Set Up Ministry In Each Region — Okyenhene
The Okyenhene, Osagyefuo Amoatia Ofori Panin II, has advocated the setting up of a ministry in all 16 regions as part of the decentralisation process.
“As a strong advocate for the decentralisation process over the years, I do not understand why everything is located in Accra, the national capital,” he said. He said such a strategic move would ensure the transfer of ministries, agencies and government departments currently situated in Accra strategically to specific regions in order to drive the development of the nation.
“What is the Forestry Commission, for instance, doing in Accra? What is the Agriculture Ministry doing in Accra?” he asked.
The Okyenhene made the call when he delivered a lecture at the Jophus Anamuah-Mensah Conference Hall of the University of Education, Winneba (UEW) as part of the 25th-anniversary celebrations of the university last Wednesday.
He was speaking on the topic: “The role of science and technology in the provision of quality education for sustainable national development.”
Osagyefuo Amoatia stated that development could be spread across the country for the ultimate benefit of ordinary Ghanaians if his suggestion that each of the 16 regions in Ghana should have at least one ministry was taken serious.
He said such an initiative would promote commerce, connect disadvantaged people to economic opportunities, prevent people from moving from their communities to other areas in search of non-existent jobs and opportunities as well create opportunities for the nation.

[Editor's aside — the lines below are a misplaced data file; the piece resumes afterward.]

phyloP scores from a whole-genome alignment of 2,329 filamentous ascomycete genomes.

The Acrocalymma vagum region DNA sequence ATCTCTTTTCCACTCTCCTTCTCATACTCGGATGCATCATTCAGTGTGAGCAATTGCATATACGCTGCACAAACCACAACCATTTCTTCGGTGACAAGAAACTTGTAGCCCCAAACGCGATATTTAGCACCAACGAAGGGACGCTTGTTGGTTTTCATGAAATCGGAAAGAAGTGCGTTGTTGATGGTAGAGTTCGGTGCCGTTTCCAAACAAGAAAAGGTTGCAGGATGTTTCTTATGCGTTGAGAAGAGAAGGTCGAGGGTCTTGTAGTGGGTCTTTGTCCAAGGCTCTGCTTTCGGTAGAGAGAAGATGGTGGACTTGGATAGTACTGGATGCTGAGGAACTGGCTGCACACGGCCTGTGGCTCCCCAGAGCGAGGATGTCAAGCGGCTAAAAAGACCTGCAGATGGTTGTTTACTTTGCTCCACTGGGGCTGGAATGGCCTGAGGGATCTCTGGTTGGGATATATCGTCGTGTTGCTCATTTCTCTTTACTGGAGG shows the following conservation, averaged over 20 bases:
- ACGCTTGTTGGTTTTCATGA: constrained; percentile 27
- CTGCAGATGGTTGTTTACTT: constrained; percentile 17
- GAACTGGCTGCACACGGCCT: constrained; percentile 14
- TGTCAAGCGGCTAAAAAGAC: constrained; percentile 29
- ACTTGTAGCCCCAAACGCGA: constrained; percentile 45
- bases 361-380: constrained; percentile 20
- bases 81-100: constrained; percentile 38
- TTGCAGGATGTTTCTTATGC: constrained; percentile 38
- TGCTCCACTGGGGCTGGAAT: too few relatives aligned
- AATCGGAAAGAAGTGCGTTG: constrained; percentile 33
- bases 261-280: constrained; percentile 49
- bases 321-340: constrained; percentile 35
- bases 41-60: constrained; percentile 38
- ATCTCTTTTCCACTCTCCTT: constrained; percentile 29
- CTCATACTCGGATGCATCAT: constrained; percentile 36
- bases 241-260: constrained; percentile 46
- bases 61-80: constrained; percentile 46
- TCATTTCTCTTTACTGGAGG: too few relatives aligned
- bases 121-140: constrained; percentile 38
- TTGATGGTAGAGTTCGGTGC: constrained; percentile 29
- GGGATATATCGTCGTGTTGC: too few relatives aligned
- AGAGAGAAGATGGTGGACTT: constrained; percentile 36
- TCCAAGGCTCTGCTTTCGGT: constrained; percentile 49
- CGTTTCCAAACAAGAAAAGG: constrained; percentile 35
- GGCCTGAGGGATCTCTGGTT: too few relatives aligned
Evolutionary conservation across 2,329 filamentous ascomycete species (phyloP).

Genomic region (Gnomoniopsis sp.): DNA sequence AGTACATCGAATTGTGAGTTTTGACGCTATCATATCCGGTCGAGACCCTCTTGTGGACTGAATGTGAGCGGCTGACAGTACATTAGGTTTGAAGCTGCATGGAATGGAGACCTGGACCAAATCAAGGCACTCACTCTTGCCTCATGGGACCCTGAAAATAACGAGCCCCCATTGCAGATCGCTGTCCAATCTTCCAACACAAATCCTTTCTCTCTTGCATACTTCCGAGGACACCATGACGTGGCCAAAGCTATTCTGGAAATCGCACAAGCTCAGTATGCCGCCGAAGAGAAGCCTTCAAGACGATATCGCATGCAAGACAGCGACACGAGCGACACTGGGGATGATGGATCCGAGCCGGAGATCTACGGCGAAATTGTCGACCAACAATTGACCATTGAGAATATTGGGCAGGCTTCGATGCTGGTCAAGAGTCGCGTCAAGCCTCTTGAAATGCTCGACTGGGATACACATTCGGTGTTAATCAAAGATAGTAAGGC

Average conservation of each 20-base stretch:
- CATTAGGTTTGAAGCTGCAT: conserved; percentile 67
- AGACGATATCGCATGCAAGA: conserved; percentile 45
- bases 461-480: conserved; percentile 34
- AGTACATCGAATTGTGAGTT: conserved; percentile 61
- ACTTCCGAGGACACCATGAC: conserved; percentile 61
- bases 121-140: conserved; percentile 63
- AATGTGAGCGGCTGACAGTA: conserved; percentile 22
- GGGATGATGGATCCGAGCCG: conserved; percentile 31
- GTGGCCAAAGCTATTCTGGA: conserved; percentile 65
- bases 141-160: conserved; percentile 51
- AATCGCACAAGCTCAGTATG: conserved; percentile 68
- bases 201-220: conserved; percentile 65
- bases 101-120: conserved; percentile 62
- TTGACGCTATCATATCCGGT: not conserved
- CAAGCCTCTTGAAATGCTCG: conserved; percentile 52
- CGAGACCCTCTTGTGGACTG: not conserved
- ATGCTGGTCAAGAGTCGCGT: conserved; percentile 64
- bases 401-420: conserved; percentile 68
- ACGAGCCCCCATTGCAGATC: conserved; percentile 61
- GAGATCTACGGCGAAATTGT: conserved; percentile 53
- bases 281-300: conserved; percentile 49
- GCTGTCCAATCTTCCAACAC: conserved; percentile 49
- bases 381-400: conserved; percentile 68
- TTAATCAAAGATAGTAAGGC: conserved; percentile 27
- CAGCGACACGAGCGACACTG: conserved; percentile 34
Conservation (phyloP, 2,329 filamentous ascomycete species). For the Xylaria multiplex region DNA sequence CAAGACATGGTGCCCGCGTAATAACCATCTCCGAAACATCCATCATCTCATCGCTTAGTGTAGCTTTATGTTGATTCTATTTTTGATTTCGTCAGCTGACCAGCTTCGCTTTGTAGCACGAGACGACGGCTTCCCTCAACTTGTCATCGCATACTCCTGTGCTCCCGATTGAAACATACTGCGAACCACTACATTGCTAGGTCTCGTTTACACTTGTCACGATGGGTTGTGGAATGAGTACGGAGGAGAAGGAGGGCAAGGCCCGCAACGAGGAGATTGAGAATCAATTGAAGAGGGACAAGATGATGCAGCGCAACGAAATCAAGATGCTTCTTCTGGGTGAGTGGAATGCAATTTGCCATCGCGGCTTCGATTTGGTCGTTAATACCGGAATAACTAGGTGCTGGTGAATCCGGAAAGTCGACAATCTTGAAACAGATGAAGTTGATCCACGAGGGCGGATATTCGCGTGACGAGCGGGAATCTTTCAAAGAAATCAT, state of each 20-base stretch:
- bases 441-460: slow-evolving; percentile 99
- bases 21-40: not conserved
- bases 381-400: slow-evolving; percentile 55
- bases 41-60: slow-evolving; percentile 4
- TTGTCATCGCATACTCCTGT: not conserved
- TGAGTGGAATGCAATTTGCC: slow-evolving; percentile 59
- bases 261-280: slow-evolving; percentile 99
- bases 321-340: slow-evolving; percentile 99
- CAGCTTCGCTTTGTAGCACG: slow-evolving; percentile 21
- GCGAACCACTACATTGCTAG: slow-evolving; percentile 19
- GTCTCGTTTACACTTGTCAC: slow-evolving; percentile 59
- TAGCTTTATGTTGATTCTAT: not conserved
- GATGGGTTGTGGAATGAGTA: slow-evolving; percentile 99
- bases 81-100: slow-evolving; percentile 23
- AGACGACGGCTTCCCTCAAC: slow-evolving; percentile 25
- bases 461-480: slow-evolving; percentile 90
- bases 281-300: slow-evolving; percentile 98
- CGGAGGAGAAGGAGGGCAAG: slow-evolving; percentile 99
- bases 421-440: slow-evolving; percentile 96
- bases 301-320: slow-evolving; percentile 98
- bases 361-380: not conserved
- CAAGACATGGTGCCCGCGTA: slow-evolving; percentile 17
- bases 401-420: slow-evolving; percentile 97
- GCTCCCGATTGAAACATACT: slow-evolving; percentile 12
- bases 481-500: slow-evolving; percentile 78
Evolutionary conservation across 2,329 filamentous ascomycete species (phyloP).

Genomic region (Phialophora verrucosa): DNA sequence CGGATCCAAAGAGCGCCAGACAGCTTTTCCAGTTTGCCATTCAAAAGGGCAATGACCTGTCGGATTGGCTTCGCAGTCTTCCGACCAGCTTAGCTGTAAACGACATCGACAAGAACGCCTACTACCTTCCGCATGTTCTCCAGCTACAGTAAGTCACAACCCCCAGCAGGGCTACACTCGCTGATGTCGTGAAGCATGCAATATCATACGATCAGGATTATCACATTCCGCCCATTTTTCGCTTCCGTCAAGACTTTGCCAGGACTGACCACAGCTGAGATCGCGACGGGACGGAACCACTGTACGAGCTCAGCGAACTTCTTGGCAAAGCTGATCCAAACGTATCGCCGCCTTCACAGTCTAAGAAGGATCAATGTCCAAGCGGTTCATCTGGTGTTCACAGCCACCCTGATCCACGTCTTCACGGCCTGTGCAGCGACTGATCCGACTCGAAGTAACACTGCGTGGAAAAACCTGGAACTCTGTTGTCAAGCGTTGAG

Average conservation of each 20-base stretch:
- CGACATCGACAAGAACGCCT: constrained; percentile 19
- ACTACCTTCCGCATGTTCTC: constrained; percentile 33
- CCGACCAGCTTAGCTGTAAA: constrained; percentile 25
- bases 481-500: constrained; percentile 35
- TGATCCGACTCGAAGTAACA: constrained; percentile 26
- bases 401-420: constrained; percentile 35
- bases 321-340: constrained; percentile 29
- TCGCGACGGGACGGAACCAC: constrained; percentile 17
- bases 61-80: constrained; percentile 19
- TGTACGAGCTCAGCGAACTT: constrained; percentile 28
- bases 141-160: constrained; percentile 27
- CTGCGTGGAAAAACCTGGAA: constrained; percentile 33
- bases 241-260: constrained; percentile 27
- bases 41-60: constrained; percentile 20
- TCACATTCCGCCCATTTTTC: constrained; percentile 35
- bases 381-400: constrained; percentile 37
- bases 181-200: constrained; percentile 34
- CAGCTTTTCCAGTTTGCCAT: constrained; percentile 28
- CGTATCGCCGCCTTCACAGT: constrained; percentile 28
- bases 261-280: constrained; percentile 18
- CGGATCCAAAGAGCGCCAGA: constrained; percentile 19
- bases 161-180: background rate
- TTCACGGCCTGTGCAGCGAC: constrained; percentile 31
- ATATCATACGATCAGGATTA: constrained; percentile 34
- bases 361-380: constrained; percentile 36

“If we have the courage to do this as a nation, trust me the fortunes of this country would definitely be turned around,” he stated. Osagyefuo Amoatia said although traditional rulers were not policymakers, they provided ideas to be tapped into by policymakers.
Touching on the topic, he called on the government to introduce a comprehensive science and technology education programme to prepare the youth to be competitive in today’s ever-changing technological world.
The Okyenhene pointed out that the government needed to make huge investments in science and technology education at all levels of education to enable the country to train qualified human resources to catch up with the rest of the world.
“Students aspiring to take up various professions in the sciences must be provided with state-of-the-art libraries, laboratories and other facilities that would adequately prepare them for the job market,” he said.
Delivering on mandate
The Vice-Chancellor of the UEW, Rev. Fr Professor Anthony Afful-Broni, said the UEW, which was the fastest-growing university in Ghana with a current student population of 85,004, was focused on delivering on its mandate to train qualified and competent teachers for the country.